Some lawmakers and consumer advocates are supporting a new effort to regulate insurance rates in California.
Los Angeles Times
SACRAMENTO, CA — Saying the healthcare debate here was not sufficiently focused on curbing insurers’ profits, some lawmakers and consumer groups are backing a new effort to regulate medical insurance rates the same way the state controls auto coverage costs.
Gov. Arnold Schwarzenegger has proposed that insurers be required to spend at least 85% of premiums on actual medical care, as HMOs in California now must do. But a new proposal by Assemblyman Dave Jones (D-Sacramento) would go further by requiring insurers to obtain state approval for annual premium increases above 7%.
“I introduced this measure to make sure affordability is injected into the debate,” Jones said at a new conference Wednesday.
Healthcare premiums have grown at four times the rate of wages and inflation this decade, and many advocates complain the free market has failed to rein in profits taken by private insurers.
The role of corporate administration and profit in the escalating premiums is one of the most contentious topics in this year’s debate.
Many experts say rising costs are primarily due to new technologies and tests as well as a population that is older and more obese, requiring greater care. But some for-profit insurers take profits of as much as 10% on every premium dollar.
Aetna Health Plans of California spent 9.8% of premiums on administration in the fiscal year ending in 2005, according to an analysis by the California Medical Assn., and kept 11.5% as profit. Blue Cross of California spent 11% of premiums on administration and kept 10% as profit, the analysis showed.
Christopher Ohman, CEO of the California Assn. of Health Plans, called Jones’ measure a “distraction” from bigger problems and said states with rate regulation, such as Georgia and New York, have experienced premium increases similar to those in California.
Instead of reducing premiums, Ohman said, the bill would place “a whole new administrative load on the healthcare premium” because insurers would have to justify their rates.
Many administrative costs are for projects lauded by advocates of change. They include putting records in electronic form for greater efficiency and performing studies on what medical techniques work best.
But insurers also spend large sums on marketing, lush salaries for top executives and underwriters who help companies weed out potentially expensive customers.
The Foundation for Taxpayer and Consumer Rights, the Santa Monica-based advocacy group behind the push for regulated auto insurance rates in California, reported that insurers’ profits have grown 170% in the first half of this decade.
The foundation, one of the backers of Jones’ bill, also said that since 2002, four insurers — Blue Cross of California, PacifiCare, Health Net and Aetna — have sent $3.2 billion of California premiums to their national parent companies as profit.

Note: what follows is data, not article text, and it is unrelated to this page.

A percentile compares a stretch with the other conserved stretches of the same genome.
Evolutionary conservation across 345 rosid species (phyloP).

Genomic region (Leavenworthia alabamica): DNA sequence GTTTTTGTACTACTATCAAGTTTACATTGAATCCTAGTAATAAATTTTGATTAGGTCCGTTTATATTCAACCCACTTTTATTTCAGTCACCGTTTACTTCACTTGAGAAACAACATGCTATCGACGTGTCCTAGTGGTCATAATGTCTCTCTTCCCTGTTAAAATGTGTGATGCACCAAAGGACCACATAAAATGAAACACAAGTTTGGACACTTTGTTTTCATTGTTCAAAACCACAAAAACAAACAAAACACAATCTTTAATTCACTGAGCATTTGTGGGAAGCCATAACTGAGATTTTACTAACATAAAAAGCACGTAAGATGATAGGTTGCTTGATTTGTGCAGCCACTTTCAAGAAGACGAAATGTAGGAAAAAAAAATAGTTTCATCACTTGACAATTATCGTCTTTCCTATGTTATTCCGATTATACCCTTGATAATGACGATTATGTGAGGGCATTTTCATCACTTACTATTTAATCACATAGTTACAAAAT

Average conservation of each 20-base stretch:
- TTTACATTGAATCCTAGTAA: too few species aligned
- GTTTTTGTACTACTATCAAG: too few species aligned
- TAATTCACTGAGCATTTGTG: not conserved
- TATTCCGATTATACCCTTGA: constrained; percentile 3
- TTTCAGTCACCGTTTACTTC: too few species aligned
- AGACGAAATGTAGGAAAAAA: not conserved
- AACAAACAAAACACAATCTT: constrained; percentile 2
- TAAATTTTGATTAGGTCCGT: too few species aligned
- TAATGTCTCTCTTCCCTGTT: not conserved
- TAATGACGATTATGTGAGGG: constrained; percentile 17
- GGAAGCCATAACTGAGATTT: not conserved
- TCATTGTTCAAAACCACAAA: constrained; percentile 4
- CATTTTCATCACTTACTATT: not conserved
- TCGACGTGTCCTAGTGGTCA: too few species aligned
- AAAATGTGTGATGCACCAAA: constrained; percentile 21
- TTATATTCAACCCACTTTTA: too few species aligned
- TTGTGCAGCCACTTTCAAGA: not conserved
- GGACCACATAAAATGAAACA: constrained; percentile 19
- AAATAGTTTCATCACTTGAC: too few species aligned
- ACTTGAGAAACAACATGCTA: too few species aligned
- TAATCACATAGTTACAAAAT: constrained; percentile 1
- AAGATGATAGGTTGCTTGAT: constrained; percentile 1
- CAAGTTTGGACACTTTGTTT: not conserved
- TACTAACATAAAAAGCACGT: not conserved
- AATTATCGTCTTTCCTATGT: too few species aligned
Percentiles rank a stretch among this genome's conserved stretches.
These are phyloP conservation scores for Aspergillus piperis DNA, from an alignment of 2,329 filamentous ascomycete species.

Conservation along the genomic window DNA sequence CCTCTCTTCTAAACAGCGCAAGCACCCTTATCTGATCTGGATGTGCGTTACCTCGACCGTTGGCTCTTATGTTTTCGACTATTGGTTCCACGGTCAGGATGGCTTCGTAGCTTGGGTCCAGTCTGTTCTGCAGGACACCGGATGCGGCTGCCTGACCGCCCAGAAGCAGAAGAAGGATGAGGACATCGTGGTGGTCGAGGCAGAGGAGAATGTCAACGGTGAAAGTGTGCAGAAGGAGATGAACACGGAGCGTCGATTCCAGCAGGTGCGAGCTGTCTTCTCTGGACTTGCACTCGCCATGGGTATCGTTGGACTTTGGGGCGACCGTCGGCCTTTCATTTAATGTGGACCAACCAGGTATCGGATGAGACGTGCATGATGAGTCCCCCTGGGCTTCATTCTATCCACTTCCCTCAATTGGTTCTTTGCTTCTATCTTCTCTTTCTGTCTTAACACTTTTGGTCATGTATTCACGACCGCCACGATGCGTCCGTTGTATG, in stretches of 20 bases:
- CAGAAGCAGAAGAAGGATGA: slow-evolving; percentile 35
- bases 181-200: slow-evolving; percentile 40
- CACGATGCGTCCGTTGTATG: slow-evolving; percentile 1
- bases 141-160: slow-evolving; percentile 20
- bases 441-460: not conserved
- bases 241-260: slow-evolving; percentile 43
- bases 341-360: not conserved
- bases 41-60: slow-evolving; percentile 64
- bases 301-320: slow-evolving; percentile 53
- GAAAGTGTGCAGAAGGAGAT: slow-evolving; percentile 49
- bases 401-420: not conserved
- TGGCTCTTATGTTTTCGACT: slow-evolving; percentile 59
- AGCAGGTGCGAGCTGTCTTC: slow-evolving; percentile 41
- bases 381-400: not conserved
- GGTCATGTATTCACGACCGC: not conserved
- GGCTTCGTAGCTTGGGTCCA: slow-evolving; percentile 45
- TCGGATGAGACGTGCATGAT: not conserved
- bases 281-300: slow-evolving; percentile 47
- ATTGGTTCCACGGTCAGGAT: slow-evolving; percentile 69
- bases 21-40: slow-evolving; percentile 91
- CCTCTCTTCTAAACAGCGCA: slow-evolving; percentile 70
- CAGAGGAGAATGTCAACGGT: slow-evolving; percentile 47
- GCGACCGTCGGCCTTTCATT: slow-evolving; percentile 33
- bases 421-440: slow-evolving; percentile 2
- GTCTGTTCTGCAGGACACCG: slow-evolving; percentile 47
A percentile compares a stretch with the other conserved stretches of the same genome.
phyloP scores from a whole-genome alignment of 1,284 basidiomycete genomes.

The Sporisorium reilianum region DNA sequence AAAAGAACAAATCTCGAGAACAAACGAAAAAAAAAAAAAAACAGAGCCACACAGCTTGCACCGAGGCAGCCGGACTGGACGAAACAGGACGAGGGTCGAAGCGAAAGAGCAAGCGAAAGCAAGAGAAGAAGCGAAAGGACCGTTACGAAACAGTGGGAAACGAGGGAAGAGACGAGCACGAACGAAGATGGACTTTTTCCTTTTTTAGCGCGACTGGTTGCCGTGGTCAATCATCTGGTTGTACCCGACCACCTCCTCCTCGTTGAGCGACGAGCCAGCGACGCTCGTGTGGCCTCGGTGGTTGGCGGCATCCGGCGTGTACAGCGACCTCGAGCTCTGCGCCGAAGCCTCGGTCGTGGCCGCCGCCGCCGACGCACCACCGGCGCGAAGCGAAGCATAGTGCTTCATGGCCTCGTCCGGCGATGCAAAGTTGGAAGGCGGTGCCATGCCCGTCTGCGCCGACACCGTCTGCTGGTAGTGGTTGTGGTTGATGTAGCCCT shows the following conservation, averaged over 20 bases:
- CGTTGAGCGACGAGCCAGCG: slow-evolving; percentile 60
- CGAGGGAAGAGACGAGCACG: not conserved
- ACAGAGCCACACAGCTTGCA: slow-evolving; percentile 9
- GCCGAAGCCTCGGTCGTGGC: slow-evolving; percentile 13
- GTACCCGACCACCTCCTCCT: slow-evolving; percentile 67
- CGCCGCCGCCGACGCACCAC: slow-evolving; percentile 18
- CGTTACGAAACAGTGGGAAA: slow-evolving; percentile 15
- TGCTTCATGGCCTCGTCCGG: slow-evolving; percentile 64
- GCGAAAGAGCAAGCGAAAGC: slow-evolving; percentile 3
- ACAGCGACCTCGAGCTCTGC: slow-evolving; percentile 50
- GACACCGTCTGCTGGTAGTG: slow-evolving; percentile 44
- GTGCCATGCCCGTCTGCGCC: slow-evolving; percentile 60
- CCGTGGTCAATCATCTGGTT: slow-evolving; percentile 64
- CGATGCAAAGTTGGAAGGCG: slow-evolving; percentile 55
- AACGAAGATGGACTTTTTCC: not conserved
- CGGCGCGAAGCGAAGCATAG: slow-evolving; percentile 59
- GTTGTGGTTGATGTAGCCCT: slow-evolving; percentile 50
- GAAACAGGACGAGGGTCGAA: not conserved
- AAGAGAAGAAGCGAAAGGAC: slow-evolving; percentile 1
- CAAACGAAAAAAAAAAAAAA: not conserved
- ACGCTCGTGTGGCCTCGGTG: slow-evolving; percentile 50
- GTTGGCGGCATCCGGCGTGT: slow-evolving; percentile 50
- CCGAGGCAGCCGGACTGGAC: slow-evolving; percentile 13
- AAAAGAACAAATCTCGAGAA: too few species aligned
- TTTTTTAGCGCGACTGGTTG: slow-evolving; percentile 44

Jerry Flanagan, an advocate at the foundation, said that California’s success in regulating auto rates through Proposition 103 in 1988 showed that such oversight saves money. Between 1989 and 2003, auto premiums dropped 7% in California while premiums in the rest of the country increased 47%, he said.
However, a 2004 report by the Rand Corp. said it was inaccurate to compare the two industries. The report said good-driver discounts, stronger seat belt laws, strict enforcement of drunk-driving laws and other changes were responsible for the drop, and that insurer profits actually have increased since regulation started.
The Rand report was funded by the California Health Care Foundation, an Oakland nonprofit created as a condition of state approval for Blue Cross to convert from a nonprofit to a for-profit organization.
Jones’ bill is endorsed by the Consumer Federation of California, the California Public Interest Research Group and California Church Impact. Two Democratic lawmakers with leadership positions on healthcare, Assemblyman Hector De La Torre of South Gate and Sen. Sheila Kuehl of Santa Monica, said in interviews that they supported the idea of regulating insurers.
Del La Torre said health care is as essential a service as the utilities that California regulates. “They deserve the scrutiny we give to electricity or to water,” he said of health insurers.
Kuehl, who has a bill that would abolish private insurers altogether in favor of a state-run system, agreed that it should be included in the debate.
None of the major parts of the health care sector, such as doctors and hospitals, are backing the proposal.
Dustin Corcoran, the chief lobbyist for the medical association, said his organization is concerned that regulators could limit funds that doctors need to provide the best medical care.
“While we are opposed to the legislation, we share the sentiments of the author about insurers’ runaway profits,” he said.
The proposal was not included in the plans that the Democratic leaders of the Senate and Assembly have offered as alternatives to Schwarzenegger’s proposal. But advocates said all of those plans would be improved by direct regulation of insurers.
“At least there would be an outside regulatory process that can understand why rates are going up 30% if need be,” said Leilani Aguinaldo, a lobbyist for the Consumer Federation.